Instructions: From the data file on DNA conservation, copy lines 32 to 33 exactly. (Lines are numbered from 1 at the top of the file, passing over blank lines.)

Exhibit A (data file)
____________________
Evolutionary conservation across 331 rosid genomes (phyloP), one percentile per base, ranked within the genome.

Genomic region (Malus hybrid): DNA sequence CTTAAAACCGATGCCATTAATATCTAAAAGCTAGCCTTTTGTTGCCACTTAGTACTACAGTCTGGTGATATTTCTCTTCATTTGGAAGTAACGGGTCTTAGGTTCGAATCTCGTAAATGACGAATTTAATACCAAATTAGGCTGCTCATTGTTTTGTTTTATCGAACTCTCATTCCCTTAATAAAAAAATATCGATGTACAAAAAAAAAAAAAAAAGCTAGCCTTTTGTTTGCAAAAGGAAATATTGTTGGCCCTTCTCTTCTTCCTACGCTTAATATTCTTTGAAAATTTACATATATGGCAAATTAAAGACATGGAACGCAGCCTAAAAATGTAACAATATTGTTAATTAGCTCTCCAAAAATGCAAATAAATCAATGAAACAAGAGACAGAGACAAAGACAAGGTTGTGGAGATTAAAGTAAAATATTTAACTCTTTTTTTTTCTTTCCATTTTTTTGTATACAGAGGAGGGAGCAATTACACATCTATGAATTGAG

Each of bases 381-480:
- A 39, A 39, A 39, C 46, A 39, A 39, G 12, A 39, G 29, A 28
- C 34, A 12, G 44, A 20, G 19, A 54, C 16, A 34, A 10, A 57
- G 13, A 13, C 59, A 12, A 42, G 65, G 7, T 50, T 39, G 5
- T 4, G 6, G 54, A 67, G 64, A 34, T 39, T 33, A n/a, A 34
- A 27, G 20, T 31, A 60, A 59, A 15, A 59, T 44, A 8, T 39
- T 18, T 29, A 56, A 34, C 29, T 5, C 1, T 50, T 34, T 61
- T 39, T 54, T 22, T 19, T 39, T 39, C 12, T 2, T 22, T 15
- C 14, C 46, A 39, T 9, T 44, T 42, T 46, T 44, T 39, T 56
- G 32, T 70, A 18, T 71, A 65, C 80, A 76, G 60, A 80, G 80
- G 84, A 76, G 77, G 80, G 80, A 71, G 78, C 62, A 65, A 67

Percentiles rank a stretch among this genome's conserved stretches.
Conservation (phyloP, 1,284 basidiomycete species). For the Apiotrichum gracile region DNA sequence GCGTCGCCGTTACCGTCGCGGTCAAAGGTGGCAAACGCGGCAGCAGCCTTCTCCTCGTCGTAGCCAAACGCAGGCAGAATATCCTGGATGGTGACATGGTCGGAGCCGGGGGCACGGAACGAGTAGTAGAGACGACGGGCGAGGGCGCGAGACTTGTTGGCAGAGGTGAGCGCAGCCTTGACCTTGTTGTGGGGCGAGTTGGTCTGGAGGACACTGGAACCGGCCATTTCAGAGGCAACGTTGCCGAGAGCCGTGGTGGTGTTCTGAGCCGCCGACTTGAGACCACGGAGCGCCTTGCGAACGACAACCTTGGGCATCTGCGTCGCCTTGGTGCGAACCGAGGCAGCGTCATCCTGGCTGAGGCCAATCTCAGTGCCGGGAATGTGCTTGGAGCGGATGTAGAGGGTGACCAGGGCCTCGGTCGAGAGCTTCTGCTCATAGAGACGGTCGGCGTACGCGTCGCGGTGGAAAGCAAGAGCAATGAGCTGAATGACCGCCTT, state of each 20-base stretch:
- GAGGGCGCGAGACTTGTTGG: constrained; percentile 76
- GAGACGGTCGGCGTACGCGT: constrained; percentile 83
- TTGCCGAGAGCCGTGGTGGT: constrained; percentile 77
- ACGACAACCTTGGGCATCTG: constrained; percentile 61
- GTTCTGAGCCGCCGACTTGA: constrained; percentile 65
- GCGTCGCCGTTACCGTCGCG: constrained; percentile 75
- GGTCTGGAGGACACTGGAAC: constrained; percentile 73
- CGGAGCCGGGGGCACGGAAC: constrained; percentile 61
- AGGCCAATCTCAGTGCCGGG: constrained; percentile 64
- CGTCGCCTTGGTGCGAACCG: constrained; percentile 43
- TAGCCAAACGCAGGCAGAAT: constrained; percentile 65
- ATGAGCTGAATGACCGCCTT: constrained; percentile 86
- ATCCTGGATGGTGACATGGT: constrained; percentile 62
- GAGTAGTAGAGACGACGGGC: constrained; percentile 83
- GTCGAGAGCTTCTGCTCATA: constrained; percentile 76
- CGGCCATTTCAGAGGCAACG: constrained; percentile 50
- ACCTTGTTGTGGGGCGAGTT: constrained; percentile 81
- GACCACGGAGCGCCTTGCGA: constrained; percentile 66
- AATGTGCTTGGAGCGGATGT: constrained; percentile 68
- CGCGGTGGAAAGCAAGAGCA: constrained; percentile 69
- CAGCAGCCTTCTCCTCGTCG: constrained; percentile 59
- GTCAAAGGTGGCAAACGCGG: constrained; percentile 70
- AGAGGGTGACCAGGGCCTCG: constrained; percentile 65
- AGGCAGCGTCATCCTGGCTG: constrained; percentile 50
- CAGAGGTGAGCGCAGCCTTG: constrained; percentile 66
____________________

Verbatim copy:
- ACCTTGTTGTGGGGCGAGTT: constrained; percentile 81
- GACCACGGAGCGCCTTGCGA: constrained; percentile 66